8. jaykay says:

    Patrick-K: “I assume “Apostolic Nuncio in Great Britain” applies also to Scotland (and Cornwall, Jersey, etc. and perhaps N. Ireland?).”

    Abp. Mennini is Nuncio to Great Britain and he does cover Scotland, even though it has a separate Bishops’ conference. However all of Ireland is one in Church terms so the Nuncio in Dublin covers Northern Ireland. The current Nuncio is an American, in fact, Abp. Charles Brown, and he’s a good ‘un… as witness his sermon reported in the Irish Times (blech) in front of some of the Great and Good, including our atheist (and small-s) socialist President:

    http://www.irishtimes.com/news/nuncio-calls-on-leaders-to-stand-firm-on-abortion-1.953084

  9. Athelstan says:

    I’m more worried about the position of Card. Ouellet himself. He has done an excellent job the last couple of years with new episcopal appointments.

    Fortunately, Ouellet is good friends with Pope Francis, and that makes it unlikely that we’ll see any significant change at the Congregation for Bishops for the time being.

    But it does point out one aspect of the new pontificate that is too quickly overlooked: what kind of bishops he appoints. How much attention he gives to those appointments. This is one respect in which we were so blessed to have Pope Benedict. Not all of Pope Benedict’s picks were home runs or even base clearing doubles (if I may use a baseball metaphor), but in the Anglophone conferences, his picks were clearly a big step up from what went before.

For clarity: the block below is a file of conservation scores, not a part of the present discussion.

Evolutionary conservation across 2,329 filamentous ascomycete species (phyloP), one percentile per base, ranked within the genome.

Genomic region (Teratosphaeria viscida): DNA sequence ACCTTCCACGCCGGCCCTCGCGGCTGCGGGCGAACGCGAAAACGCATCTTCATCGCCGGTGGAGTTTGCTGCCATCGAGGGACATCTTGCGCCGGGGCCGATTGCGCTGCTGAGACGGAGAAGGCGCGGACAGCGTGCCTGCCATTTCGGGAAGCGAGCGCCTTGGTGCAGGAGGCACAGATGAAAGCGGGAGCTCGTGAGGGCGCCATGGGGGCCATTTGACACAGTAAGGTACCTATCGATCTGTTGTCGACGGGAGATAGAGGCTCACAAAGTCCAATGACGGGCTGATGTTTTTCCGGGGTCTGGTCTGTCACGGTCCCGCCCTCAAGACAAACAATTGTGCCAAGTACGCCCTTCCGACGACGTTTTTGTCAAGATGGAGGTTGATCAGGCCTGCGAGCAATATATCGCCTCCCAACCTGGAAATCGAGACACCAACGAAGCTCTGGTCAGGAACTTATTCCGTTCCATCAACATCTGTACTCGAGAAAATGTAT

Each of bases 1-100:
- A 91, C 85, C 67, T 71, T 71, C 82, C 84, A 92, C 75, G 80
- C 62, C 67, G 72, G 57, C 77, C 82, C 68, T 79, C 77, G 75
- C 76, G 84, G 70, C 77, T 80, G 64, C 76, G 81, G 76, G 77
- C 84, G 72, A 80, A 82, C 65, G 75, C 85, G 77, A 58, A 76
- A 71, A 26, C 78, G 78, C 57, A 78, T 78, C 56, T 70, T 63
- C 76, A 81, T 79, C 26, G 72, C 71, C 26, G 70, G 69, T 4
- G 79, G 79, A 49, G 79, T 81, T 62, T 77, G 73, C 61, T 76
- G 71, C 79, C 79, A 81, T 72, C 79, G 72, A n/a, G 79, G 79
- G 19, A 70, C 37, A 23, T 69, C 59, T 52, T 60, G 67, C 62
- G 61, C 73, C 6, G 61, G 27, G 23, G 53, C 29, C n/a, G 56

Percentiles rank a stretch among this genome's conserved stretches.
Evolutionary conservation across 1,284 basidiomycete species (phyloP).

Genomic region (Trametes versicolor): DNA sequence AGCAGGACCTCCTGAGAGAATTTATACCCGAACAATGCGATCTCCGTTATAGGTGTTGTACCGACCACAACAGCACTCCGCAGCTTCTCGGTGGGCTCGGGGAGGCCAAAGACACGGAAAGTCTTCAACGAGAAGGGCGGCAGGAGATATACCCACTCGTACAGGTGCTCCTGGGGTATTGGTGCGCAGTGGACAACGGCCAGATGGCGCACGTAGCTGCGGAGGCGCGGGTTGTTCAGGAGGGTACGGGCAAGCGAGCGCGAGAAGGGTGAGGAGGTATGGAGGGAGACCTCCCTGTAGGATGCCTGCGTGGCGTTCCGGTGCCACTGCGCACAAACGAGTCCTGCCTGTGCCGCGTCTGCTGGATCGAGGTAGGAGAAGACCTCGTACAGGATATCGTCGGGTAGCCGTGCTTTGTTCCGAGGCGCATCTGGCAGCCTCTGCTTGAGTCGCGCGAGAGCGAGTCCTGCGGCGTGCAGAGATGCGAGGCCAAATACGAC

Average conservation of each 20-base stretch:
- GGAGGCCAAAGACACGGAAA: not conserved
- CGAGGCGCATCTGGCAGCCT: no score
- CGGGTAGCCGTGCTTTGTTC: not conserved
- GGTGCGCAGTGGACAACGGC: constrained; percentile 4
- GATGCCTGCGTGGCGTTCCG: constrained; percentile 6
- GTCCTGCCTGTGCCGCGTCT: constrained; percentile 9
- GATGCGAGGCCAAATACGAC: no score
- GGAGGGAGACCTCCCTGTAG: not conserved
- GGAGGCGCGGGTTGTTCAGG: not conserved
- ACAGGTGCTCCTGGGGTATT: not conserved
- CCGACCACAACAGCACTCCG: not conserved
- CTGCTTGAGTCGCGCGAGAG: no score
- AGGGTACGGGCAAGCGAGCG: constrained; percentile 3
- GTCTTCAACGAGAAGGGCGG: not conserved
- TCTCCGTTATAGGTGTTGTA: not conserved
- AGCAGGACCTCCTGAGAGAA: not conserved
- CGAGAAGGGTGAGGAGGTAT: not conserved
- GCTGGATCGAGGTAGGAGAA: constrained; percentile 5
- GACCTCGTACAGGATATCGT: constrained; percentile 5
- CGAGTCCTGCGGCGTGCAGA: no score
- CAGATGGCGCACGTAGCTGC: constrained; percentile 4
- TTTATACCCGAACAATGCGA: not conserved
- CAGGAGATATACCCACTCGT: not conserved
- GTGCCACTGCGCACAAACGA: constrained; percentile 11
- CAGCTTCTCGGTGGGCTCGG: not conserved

Progressives realize this, which is the real reason why they bang on and on about the need for more collegiality and autonomy of conferences in running their affairs and picking their replacements. Since most conferences have been more liberal – sometimes much, much more liberal – than Rome over the last five decades, even during the salad days of Paul VI, the best way to ensure that they stay that way is to allow them to replace themselves. One of the chief resentments of the last two pontificates (especially Benedict’s) is that their episcopal nominations have tended to push them back in a more conservative direction. Nowhere is this more vivid than with the Conference of England and Wales, long packed with notoriously liberal Magic Circle bishops, resentful of new young orthodox picks like Egan and Davies, fearful that there will be more and more such selections to swamp their numbers and change the character of the English and Welsh episcopate.

    Pope Francis is far less knowledgeable about the Anglophone episcopates than Pope Benedict was, and as such, we can hope that this is one state of affairs that he will make a low priority to alter. If so, we can hope that Archbp. Mennini and Cardinal Ouellet stay in place, and continue to put in place better bishops in the Sceptred Isle.

  10. Both articles seem to warrant reading with a good deal of caution (if not skepticism), but Mr. Thompson’s rumors (if reliable) might be seen as an illustration of the following pessimistic speculation from today’s Crisis Magazine:

    http://www.crisismagazine.com/2013/reading-the-papal-tea-leaves